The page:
For months, La Plata County was able to keep the COVID-19 pandemic at bay. But now, in just a few short weeks, the community is fast approaching nearly 1,000 positive cases, a harrowing milestone for health officials.
“We’ve had more cases in the last three weeks than the first whole eight months,” said Liane Jollon, executive director of San Juan Basin Public Health.
From Nov. 1 through Friday, there were 566 presumptive positive cases compared with 427 cases from March 23 to Oct. 31.
The skyrocketing rise in cases can be attributed to a number of factors – people moving activities indoors because of the weather, small household gatherings, spread among co-workers, as well as the public becoming lax about regulations, according to experts.
But health officials say we’ve reached a critical moment in the pandemic, the moment feared back in March when many parts of the country were shut down to “flatten the curve” in an attempt to give hospitals time to prepare for a surge.
If the upward trend doesn’t slow, and infections continue to rise at an alarming rate, it could spell doom for the state’s health care systems, Jollon said, taking a toll on emergency responders and delaying any sort of return to relative normalcy.
“The question is, what are we able to do and willing to do as a community,” she said.
Keeping it at bayResidents took the first wave of shutdowns in March and April seriously, a time when not much was known about the virus and there wasn’t the widespread availability of testing there is now.
As life slowly started to reopen in early summer, people went back to work, restaurants started serving again and tourists began to flood the region in numbers not seen in recent years.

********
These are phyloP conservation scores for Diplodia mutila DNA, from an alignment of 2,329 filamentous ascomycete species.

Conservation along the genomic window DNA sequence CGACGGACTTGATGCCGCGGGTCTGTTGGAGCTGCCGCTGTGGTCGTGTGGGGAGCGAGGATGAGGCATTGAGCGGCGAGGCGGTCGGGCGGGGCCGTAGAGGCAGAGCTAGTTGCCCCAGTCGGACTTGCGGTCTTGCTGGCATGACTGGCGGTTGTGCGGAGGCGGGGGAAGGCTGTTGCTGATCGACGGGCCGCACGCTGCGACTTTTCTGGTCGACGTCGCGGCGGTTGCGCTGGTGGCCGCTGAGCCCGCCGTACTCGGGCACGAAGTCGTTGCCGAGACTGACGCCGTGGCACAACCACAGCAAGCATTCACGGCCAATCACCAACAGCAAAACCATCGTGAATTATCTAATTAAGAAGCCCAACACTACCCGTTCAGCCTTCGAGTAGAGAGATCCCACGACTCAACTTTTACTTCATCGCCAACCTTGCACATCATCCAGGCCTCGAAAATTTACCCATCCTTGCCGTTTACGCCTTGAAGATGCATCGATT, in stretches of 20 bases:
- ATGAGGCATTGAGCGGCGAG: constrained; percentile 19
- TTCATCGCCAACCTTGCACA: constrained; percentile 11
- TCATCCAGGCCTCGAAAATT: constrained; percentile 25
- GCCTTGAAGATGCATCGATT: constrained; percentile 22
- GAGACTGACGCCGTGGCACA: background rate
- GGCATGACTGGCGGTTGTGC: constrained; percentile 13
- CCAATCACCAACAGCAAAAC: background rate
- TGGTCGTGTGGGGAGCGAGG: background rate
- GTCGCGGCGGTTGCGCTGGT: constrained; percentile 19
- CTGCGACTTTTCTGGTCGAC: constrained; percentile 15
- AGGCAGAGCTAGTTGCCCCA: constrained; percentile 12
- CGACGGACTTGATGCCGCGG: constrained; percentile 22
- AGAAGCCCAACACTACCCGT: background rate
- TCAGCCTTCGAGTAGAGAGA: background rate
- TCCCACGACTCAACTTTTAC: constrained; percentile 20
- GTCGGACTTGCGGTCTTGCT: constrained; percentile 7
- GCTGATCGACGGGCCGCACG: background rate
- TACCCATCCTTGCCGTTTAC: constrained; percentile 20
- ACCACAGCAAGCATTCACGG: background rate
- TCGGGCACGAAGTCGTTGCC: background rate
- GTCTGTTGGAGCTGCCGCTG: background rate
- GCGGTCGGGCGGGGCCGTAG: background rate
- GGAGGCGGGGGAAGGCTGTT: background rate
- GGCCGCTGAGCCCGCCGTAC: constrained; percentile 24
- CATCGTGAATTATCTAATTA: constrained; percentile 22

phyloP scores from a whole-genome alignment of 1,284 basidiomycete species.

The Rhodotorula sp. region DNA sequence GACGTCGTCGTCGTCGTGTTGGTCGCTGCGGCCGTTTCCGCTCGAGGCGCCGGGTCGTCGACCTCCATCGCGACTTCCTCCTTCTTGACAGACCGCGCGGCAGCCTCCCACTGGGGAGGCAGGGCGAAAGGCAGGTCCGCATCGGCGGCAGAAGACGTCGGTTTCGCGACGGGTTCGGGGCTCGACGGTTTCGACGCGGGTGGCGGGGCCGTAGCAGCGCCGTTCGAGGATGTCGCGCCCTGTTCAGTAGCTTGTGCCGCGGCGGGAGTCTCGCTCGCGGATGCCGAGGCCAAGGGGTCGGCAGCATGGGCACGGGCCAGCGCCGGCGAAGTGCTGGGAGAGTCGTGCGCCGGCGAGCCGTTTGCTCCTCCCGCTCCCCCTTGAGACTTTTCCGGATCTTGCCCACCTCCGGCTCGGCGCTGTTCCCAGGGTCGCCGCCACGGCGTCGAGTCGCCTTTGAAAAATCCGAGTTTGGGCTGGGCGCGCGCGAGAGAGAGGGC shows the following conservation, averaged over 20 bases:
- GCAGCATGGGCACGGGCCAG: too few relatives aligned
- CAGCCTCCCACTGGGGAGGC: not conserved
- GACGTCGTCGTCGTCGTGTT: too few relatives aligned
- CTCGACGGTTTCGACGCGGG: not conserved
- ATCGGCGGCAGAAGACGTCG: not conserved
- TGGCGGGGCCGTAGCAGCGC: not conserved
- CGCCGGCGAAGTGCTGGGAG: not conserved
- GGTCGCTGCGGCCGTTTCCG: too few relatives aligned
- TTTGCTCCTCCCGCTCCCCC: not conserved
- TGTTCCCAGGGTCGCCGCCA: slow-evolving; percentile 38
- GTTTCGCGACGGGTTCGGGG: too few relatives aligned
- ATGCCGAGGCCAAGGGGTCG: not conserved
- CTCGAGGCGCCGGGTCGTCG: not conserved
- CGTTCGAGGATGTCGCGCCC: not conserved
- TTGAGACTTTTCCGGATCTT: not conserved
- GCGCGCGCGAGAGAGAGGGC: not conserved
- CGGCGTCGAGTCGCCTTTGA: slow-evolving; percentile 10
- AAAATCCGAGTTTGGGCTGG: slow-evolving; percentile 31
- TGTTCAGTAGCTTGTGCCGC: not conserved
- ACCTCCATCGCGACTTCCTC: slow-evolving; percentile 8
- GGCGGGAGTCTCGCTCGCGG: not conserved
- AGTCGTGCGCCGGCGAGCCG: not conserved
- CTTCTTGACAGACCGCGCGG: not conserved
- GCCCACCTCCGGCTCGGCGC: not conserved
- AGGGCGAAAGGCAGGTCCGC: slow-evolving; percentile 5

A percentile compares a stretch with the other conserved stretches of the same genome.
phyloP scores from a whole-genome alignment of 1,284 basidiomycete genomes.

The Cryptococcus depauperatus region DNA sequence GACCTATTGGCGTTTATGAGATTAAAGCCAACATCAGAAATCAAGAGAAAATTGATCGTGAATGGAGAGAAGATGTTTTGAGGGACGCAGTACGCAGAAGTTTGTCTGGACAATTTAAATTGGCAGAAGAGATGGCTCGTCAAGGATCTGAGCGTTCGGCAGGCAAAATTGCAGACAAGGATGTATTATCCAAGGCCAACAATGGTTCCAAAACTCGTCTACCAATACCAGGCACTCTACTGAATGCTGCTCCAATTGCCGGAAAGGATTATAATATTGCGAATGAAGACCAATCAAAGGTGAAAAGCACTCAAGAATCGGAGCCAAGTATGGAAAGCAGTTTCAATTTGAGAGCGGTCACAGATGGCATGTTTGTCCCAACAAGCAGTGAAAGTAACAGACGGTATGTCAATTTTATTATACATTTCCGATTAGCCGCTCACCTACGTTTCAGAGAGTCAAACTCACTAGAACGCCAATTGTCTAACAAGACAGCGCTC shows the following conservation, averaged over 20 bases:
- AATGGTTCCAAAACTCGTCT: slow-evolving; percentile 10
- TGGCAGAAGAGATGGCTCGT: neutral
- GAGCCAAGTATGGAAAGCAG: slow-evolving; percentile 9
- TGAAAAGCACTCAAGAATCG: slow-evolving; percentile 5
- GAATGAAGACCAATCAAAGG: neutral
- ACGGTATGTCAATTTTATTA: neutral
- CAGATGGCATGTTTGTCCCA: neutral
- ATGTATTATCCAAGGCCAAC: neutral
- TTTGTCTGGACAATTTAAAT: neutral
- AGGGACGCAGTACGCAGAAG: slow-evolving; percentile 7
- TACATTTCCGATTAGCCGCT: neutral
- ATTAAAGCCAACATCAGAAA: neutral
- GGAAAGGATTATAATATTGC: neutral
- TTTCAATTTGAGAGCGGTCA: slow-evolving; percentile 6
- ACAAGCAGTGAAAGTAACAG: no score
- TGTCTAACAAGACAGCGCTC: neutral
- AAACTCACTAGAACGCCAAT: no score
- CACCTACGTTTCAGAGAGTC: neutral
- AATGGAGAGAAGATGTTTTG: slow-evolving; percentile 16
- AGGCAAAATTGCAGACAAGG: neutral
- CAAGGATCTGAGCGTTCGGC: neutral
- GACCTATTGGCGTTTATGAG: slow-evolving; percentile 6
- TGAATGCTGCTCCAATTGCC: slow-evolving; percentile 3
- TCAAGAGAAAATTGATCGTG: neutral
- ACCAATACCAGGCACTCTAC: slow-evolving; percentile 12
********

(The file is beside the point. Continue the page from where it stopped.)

Despite all this, La Plata County’s case numbers remained low, mostly because of the outdoor lifestyle here.
“It didn’t seem as difficult to reduce the spread of infection when you have the opportunity to be outside,” Jollon said.
By mid-September, there were still just 250 or so positive cases.
So how did we get here?The turning point, health officials say, was Halloween.
About a week after Oct. 31, cases started spike, and subsequent contact-tracing efforts tied many new positive cases to people who were at Halloween parties, indoors with people from several households.
Then, people’s actions in the days and weeks that followed further drove up cases.
People started to hang out inside more in general because the weather became cold. Health officials said cases were traced back to friends watching sports together, and holding small household gatherings.
Workplaces, too, have proved an effective spreading ground for the virus, especially businesses that tend to work outside the view of the public and may let their guard down on things such as social distancing and wearing a mask.
All this, health officials say, set up the perfect condition for the virus to spread rapidly throughout the community.
Jollon said health officials hoped antibody tests would help find out who was immune to the virus and who was still susceptible.
“But we quickly learned the information and technology, like so many things needed to fight COVID-19, was simply not there yet,” she said.
However, one thing definitely known about COVID-19, Jollon said, is that once transmission starts, it takes off. Studies indicate, for example, that one case can turn into 400 cases in a 30-day time period if not properly contained.
“The first couple weeks of a spike are silent spread until it shows up in the numbers,” Jollon said. “Then it’s hard to push back down.”
Enough is enoughBecause the county’s case numbers remained low, Jollon said some people in the community likely felt safer. As a result, some had lax attitudes about things such as social distancing or face coverings, which at the time, with such few cases, could slip by with little consequence.
But now, with the virus raging through the community, those behaviors could have detrimental impacts. It’s a message public health officials are trying to overcome nine months into the pandemic.
“The overarching reason for the recent surge in cases is that, psychologically, COVID fatigue is real – and it happens because humans have never been in this situation before,” said Brian Burke, psychology professor at Fort Lewis College.